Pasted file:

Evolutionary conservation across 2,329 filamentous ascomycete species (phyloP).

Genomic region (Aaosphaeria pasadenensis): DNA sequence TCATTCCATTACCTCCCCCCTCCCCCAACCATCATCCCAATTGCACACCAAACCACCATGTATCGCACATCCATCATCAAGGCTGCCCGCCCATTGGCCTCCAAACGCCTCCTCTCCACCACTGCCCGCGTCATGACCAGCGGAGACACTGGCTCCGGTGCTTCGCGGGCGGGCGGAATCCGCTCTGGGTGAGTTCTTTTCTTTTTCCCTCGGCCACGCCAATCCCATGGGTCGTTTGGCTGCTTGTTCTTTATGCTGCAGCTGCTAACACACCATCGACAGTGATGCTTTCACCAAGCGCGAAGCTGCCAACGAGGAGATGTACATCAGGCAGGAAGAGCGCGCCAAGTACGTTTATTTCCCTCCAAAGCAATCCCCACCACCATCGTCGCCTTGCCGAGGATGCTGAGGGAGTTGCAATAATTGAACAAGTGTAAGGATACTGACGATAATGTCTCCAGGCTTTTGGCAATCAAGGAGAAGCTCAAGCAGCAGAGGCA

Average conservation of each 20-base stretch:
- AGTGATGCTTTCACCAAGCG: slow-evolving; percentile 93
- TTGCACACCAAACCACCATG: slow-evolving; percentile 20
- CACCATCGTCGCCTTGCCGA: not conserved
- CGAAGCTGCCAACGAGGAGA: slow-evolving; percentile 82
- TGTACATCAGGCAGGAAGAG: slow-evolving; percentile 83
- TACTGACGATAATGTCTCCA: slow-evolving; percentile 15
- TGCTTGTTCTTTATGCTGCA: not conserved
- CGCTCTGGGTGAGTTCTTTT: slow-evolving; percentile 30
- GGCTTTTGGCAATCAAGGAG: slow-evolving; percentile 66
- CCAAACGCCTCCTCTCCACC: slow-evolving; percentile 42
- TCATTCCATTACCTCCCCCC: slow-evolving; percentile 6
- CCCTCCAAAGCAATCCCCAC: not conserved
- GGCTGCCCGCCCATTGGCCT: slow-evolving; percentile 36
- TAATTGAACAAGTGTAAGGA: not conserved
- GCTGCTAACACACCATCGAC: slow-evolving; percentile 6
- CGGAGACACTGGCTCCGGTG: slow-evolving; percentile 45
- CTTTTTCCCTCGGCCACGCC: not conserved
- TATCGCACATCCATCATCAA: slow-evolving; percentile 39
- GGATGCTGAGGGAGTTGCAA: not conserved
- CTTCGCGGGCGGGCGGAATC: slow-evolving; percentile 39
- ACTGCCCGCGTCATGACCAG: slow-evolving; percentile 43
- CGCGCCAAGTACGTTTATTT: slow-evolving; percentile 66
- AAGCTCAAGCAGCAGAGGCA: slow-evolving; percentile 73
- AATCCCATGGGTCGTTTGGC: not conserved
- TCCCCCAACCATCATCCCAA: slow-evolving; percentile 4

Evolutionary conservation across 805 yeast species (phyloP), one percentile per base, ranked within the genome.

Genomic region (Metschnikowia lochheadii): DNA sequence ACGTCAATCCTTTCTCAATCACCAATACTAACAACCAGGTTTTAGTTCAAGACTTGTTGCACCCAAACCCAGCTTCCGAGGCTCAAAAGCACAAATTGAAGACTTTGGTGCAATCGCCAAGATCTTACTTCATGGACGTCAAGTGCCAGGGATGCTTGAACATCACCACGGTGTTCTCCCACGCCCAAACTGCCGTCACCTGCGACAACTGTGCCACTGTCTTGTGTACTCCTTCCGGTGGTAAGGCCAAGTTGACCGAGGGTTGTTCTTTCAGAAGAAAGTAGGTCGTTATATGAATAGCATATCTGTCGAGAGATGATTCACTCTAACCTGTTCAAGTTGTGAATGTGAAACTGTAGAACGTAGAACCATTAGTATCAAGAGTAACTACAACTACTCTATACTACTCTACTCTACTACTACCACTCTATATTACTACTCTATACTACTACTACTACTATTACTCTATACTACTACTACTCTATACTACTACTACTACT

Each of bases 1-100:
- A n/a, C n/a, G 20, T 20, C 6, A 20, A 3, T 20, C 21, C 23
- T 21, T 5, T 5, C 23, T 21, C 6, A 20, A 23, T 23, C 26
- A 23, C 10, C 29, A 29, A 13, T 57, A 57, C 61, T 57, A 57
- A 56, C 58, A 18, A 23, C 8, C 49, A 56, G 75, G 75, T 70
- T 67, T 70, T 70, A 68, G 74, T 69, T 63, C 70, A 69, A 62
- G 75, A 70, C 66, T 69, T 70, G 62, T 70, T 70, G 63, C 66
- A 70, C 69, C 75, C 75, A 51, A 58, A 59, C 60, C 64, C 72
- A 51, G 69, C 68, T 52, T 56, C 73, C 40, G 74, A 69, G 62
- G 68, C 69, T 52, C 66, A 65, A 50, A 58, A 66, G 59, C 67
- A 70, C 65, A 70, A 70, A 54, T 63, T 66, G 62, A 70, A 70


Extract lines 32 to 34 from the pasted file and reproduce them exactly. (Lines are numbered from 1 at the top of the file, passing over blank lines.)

- A n/a, C n/a, G 20, T 20, C 6, A 20, A 3, T 20, C 21, C 23
- T 21, T 5, T 5, C 23, T 21, C 6, A 20, A 23, T 23, C 26
- A 23, C 10, C 29, A 29, A 13, T 57, A 57, C 61, T 57, A 57